I use the oven method for making ghee. Very easy but there is a pot to wash, plus it requires being at home for a couple of hours. But no attention from when it goes in the oven until it comes out.

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Can you describe the oven method? I would like to see if making some will cost less than buying it. Cost is prohibitive for buying online, and even from the natural foods store it's pretty pricey stuff. But I'd like to try it!

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Can you describe the oven method? I would like to see if making some will cost less than buying it. Cost is prohibitive for buying online, and even from the natural foods store it's pretty pricey stuff. But I'd like to try it!

Amy, if you have a Trader Joes, it costs just under $6 to make 16 oz and I paid $13 for 7.5 oz from Amazon.

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Amy, if you have a Trader Joes, it costs just under $6 to make 16 oz and I paid $13 for 7.5 oz from Amazon.

I will be near a Trader Joe's in June, and I think I will pick some of the appropriate butter up when I'm there. Until then, the nearest TJ's is 3000 miles away, so I think I'll try the smallest jar from the local health food store and just find out what all the excitement is about.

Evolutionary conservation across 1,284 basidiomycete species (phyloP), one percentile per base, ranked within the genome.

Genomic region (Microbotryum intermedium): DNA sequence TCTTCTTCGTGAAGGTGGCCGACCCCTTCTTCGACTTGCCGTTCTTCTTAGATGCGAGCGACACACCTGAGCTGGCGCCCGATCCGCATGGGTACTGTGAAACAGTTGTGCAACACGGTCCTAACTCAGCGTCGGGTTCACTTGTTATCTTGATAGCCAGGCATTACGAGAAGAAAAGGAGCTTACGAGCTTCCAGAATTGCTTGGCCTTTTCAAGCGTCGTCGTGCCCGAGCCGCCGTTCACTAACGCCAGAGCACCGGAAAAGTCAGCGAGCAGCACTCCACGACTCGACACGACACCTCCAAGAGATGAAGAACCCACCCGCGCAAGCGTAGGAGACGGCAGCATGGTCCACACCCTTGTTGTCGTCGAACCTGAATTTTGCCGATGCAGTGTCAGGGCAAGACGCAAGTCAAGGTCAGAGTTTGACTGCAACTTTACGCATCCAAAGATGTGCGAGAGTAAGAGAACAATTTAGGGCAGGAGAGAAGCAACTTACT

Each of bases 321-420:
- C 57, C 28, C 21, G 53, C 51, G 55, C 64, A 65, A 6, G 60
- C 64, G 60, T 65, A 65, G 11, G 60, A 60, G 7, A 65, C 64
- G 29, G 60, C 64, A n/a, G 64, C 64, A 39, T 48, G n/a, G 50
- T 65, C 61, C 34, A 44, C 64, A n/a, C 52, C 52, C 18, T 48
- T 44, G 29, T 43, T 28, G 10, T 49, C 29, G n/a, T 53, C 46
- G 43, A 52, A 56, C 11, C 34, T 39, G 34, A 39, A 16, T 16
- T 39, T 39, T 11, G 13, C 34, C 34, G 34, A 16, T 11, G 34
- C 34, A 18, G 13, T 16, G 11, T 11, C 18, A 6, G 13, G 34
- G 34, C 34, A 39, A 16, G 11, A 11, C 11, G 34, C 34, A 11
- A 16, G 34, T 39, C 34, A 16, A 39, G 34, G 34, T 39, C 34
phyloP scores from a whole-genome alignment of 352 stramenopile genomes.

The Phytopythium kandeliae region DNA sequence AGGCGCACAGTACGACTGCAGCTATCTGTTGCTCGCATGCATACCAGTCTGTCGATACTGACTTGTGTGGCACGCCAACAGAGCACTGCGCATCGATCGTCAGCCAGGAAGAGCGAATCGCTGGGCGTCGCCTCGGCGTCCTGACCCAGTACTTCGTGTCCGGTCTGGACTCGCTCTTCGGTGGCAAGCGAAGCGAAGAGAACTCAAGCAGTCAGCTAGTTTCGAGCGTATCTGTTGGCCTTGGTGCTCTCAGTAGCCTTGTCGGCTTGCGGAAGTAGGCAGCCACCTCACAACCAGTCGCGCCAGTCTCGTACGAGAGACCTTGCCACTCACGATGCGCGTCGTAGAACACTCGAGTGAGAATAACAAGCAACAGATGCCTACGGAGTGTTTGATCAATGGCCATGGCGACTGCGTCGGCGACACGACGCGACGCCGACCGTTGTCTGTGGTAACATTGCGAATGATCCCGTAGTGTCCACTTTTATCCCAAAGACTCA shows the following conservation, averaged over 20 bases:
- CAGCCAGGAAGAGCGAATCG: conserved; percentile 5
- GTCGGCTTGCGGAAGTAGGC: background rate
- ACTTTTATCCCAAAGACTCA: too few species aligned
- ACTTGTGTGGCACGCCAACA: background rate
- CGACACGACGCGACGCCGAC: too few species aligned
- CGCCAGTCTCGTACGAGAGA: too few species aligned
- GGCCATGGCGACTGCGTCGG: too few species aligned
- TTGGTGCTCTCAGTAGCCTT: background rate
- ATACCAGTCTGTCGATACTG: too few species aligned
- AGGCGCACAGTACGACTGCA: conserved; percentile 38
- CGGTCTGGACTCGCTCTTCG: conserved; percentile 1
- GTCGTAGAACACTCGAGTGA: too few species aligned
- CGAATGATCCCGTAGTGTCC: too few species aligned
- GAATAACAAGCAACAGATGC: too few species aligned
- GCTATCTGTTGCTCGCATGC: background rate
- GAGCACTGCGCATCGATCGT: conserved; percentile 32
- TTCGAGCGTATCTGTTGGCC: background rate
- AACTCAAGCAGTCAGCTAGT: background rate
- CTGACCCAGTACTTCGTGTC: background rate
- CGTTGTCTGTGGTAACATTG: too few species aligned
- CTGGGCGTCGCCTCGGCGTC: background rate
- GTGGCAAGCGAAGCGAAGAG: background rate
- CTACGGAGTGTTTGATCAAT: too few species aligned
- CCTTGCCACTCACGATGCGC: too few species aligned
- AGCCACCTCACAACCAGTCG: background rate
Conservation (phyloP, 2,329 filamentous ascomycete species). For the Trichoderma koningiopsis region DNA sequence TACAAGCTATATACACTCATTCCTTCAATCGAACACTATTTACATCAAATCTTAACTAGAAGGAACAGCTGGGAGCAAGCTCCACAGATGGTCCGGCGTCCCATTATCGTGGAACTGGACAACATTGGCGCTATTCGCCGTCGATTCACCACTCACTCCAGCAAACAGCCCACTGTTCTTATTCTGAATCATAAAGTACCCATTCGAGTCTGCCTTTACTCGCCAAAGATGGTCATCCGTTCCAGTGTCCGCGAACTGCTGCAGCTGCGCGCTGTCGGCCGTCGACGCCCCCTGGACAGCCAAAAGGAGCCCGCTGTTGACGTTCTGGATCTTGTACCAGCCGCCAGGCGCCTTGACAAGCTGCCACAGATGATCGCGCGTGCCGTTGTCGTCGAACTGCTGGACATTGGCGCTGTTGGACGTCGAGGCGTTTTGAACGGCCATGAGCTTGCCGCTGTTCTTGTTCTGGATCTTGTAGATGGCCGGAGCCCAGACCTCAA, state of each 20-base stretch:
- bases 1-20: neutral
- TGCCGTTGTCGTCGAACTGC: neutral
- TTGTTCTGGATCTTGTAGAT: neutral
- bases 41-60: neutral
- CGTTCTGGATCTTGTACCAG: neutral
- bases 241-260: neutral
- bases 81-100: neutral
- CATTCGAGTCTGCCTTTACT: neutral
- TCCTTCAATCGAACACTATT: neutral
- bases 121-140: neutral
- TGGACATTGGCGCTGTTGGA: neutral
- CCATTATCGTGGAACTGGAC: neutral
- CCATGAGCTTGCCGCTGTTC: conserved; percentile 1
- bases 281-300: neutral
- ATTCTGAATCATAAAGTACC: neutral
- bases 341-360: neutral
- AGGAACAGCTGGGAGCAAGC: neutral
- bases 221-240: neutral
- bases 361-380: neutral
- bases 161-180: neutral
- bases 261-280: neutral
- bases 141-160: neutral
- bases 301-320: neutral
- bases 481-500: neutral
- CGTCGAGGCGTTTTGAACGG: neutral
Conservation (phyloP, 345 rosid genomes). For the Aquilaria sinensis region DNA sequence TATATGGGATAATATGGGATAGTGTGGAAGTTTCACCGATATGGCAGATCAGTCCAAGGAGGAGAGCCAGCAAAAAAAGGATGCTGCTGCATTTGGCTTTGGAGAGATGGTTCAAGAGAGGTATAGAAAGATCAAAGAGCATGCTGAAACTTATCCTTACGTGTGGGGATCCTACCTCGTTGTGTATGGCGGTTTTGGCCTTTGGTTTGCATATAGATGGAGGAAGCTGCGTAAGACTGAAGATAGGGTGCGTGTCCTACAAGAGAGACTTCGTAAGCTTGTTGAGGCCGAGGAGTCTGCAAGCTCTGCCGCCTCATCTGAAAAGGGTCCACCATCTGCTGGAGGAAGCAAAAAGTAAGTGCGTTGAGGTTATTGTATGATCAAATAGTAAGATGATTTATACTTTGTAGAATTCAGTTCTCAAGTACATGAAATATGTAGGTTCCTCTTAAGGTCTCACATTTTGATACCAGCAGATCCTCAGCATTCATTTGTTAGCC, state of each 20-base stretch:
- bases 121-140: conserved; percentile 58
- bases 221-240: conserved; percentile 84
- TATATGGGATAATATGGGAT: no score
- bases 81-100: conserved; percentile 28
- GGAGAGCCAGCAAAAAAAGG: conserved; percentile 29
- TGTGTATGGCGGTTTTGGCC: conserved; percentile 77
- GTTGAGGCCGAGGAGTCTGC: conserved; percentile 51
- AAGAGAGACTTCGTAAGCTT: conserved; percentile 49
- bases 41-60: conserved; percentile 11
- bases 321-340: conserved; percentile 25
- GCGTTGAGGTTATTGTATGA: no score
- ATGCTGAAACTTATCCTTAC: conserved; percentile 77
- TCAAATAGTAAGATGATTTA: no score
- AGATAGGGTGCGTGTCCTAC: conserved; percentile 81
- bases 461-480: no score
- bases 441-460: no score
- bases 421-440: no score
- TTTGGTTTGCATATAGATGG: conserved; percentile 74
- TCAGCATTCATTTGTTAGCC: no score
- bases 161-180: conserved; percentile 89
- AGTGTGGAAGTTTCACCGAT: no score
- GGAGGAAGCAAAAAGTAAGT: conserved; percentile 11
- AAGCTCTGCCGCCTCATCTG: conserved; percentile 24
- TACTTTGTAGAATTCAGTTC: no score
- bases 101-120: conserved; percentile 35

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I feel I should whisper this but :ph34r: I don't actually like ghee :ph34r: I tried making my own and wasn't impressed. I ordered a jar of organic ghee and found I still don't like the flavour. It's possible that because I've been dairy free for a couple of years that I've just gone off the whole butter thing anyway. I'm using it up in chillis and curry's where the flavour will be masked. I soooo much prefer coconut oil or the fat off my beef bones.

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@Susan--How many ounces is your kerrygold from TJ's? Here, in lovely Naples, Florida, I think an 8oz block is like $5.

Wow Sharon. Here in the Portland, Oregon it is $2.99 for 8 oz. I was in San Diego over the holidays and it was the same price.